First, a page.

are different groups represented by the various uses of "we" and "us".
We (society, government, pick your favorite agent) don't have the right
force some to pay the cost.) On the whole, we'll all be better off if
pursue a consistent unilateral policy of free trade.
in response to this bit of Eliezer's message:
> > If Extropy and ExI takes a serious hit from the xenophobia
> You mean if it hampers their ability to snag consultation fees from
> business lobbies for providing justification for further
> globalization and immigration?
I'm not sure what drives this attack. Is ExI "snagging consultation fees
from business lobbies"? Do you think Eliezer was defending something
underhanded? I thought he was talking about Extropy and ExI as social
movements attempting to promulgate ideas, and referred to the possibility
that they would be undercut in public discussions if the membership is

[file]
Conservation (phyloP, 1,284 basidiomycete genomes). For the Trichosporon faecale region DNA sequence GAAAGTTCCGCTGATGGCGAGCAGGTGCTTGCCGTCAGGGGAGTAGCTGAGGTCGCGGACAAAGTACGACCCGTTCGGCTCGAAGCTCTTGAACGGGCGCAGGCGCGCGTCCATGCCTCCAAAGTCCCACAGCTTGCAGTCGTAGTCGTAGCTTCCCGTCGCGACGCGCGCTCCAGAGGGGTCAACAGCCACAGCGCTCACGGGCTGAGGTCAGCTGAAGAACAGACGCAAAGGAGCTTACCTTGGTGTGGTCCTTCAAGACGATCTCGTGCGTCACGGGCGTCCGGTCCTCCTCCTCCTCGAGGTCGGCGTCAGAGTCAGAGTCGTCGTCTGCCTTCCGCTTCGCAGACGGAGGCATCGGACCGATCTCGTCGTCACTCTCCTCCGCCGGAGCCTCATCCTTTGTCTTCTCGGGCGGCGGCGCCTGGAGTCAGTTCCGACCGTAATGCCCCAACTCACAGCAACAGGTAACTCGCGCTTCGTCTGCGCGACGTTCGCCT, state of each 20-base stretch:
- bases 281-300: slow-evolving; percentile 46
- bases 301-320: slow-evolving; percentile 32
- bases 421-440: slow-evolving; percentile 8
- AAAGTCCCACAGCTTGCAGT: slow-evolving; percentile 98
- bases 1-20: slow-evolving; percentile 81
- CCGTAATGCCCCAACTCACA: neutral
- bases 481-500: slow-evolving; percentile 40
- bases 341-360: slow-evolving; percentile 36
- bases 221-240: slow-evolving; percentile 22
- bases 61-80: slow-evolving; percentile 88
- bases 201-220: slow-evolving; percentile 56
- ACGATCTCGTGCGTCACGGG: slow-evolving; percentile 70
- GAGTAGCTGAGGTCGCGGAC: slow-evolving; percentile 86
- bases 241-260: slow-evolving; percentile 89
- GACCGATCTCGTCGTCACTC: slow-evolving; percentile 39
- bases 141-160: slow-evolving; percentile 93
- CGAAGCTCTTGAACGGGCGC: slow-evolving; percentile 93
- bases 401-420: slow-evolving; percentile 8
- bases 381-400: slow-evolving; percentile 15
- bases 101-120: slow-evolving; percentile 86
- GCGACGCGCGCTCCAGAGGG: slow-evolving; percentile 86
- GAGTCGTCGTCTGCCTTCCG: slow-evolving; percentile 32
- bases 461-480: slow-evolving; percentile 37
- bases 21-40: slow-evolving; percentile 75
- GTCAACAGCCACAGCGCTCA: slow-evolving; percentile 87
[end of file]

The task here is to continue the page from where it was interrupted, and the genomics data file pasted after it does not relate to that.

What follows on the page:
associated with unsavory viewpoints.
I think your disagreement is about whether xenophobia is seen as
unsavory, or whether the viewpoints expressed here recently qualify as
such, not with ExI's goals and methods. Am I wrong?
> If you and I buy a house and live in it [...]
> can Joe Schmoe down the street come live in it for free?
I disagree that allowing people to compete for jobs is giving them a
benefit. It's trade. If Joe is offering a better price, and I like the
service he's offering, I may buy from him.
-- Chris Hibbert email@example.com http://discuss.foresight.org/~hibbert It is easy to turn an aquarium into fish soup, but not so easy to turn fish soup back into an aquarium. -- Lech Walesa on reverting to a market economy.